What the Merengue Can Teach Us (About What We Think We Already Know)

(All smiles at 109th St. Elementary)

(All smiles at 109th St. Elementary)

“Ladies and Gentlemen, do any of you know why we’re here today?”

It’s the first day of ballroom class at Melrose Elementary. Daniel Ponickly — or Mr. Danny, as he’s known in the Conga Kids world — is standing in front of twenty-five nervous students, awaiting his answer. At Conga Kids, the first lesson of the semester is always co-taught by one Teaching Artist and one Senior Liaison — in this case, our Artistic Director, Mr. Danny.

“Why are we here? Any guesses?” he asks. A few hands raise slowly. He pauses, building anticipation.

“We are here to talk about MORTGAGE RATES! The housing market is very confusing, and it’s never too early to get you started.” He pauses again. “I’m kidding, of course. We’re here to DANCE!”

You see, if you’re a fifth-grader in Los Angeles, there are exactly THREE THINGS you know with absolute certainty:

  1. Dancing with a member of the opposite sex is not only gross, it is probably dangerous.

  2. All Latin music comes from Mexico.

  3. Mr. Danny has terrible jokes.

Over the course of this initial 50-minute class — the first of our ten-week, twenty-lesson program — it is our job to correct those preconceived notions.

Except for the third one, which is, objectively, correct.

“All they need is an opportunity to shine.”

Conga Kids was co-founded in 2016 by Brad Gluckstein, Apex Realty CEO & Conga Room Founder, and Daniel Ponickly, the former Artistic Director and Creator of Ballroom Madness. In its first two years, the program reached over 9,000 students across 7 school districts, quickly establishing a reputation as Los Angeles’ premiere classroom-based dance program. Conga Kids’ mission is to provide a dynamic partner-dance program that promotes creativity, teaches critical inter-personal communication skills, and sets a foundation of respect, teamwork, confidence, and leadership.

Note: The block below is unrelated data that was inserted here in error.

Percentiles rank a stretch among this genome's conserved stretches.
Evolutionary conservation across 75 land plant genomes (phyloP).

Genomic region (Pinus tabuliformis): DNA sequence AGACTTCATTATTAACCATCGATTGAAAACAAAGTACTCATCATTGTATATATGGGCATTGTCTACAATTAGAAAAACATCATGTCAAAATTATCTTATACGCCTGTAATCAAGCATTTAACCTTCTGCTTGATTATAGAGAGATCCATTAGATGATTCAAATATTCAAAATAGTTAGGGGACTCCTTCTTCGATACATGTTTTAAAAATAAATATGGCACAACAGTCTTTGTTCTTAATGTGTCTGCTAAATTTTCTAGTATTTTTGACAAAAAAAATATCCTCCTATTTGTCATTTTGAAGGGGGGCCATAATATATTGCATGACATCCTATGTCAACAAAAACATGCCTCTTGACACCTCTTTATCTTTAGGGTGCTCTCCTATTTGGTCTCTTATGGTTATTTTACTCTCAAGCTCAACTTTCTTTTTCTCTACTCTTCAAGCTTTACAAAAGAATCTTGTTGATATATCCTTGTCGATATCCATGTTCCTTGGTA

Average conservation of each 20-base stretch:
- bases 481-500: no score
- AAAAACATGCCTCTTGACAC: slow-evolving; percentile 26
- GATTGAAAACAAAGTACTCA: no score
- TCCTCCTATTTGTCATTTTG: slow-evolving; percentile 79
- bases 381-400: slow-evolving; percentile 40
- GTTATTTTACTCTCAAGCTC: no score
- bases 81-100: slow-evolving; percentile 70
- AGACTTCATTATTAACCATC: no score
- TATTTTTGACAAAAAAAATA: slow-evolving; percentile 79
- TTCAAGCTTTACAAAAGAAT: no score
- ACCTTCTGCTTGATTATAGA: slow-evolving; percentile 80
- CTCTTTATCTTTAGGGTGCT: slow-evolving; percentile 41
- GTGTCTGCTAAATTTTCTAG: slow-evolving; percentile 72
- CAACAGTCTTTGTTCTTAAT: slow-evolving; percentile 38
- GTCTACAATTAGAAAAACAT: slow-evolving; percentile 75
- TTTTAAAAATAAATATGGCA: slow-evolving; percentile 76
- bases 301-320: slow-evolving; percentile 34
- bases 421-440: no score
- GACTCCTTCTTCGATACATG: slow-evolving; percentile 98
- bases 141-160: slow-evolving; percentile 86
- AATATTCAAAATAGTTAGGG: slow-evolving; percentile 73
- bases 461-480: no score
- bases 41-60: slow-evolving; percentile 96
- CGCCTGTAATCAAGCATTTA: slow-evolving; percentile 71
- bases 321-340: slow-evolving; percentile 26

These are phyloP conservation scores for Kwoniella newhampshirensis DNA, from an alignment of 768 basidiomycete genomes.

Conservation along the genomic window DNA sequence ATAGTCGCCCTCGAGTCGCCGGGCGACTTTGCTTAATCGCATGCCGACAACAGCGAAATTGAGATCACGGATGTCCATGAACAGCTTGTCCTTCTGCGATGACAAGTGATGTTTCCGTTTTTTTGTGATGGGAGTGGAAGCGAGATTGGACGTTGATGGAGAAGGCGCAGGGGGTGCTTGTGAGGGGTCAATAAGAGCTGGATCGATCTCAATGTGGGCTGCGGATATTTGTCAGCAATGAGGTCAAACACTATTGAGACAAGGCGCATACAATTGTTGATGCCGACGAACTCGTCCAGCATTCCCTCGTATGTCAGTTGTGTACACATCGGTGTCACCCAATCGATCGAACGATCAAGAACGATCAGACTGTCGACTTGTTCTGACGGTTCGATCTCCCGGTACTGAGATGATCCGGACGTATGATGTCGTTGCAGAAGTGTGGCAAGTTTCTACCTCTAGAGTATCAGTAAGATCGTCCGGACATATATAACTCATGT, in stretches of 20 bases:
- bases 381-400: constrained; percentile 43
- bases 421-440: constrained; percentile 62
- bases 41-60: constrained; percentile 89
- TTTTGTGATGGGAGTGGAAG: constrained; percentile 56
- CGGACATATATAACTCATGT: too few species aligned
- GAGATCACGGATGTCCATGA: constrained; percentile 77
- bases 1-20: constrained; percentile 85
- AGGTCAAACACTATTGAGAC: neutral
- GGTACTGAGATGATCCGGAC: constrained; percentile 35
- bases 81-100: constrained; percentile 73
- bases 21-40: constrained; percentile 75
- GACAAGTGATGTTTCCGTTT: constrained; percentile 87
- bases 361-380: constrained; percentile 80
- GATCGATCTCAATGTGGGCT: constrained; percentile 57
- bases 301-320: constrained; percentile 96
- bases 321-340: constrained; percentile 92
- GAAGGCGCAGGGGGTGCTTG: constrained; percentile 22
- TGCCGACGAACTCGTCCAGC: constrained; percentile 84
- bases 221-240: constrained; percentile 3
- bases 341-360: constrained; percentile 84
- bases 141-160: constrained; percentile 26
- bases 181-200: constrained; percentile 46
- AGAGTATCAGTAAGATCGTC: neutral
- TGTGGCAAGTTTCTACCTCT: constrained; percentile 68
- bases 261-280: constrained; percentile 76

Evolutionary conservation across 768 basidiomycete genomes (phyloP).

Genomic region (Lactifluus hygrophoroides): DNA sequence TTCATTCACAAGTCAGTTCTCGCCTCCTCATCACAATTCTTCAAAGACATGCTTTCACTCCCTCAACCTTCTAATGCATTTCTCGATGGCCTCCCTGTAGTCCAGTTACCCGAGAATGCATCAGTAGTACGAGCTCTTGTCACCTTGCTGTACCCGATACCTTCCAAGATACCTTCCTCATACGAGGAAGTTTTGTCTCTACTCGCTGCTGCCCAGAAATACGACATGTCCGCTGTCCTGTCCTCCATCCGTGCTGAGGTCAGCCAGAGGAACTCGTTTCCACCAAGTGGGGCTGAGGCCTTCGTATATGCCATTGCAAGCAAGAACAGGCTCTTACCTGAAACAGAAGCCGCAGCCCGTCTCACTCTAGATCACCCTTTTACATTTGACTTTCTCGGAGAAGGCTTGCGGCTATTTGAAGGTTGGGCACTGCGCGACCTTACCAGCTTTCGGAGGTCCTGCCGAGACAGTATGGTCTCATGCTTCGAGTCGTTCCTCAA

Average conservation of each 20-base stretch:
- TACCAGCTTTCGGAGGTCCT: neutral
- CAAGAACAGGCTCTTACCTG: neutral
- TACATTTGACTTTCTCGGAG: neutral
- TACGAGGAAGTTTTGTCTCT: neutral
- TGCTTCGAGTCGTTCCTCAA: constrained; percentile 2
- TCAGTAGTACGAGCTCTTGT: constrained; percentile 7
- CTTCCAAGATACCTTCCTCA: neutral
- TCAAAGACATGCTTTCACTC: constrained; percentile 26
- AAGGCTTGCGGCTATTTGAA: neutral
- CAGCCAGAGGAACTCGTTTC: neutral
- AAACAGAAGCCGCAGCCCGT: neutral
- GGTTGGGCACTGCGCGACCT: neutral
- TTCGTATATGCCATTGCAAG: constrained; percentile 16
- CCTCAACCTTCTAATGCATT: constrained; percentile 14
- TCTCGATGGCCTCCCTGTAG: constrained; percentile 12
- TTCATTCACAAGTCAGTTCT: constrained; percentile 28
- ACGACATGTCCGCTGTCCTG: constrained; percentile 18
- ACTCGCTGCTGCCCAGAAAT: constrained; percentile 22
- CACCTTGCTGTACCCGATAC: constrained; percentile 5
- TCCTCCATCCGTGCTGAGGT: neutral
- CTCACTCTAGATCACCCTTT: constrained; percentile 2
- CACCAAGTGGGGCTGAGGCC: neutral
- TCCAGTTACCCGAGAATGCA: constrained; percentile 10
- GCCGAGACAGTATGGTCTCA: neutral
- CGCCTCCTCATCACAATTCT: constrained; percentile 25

“It means the world to them,” says Ms. Lemus, a teacher at Estrella Elementary (one of our competition-winning schools from the Spring semester).

“These kids don’t really have opportunities like this. Maybe after-school, but that’s it. And these communities — although they’re often looked at to be poor communities or violent communities — they have a lot of good in them. A lot of diamonds in the rough. All they need is an opportunity to shine.”

“And now, for our first trick…”

Believe it or not, on the path to helping those diamonds shine, the first day of class is almost always the most difficult.

This consistently happens, semester-after-semester, for one singular reason: this first lesson is when these young ladies and gentlemen must overcome their fear of making physical contact with one another. It’s nothing serious — palms touching and a hand on the shoulder blade — but in the fifth-grade, it’s enough to prompt shrieks of terror, nervous laughter, and uncontrollable blushing.

So after laying down some expectations for ballroom class (shoelaces tied, hands out of pockets, treating each other with respect), we set out towards this first hurdle, taking the students through a series of dance positions designed to smoothly transition them from anxious schoolchildren into seasoned ballroom veterans.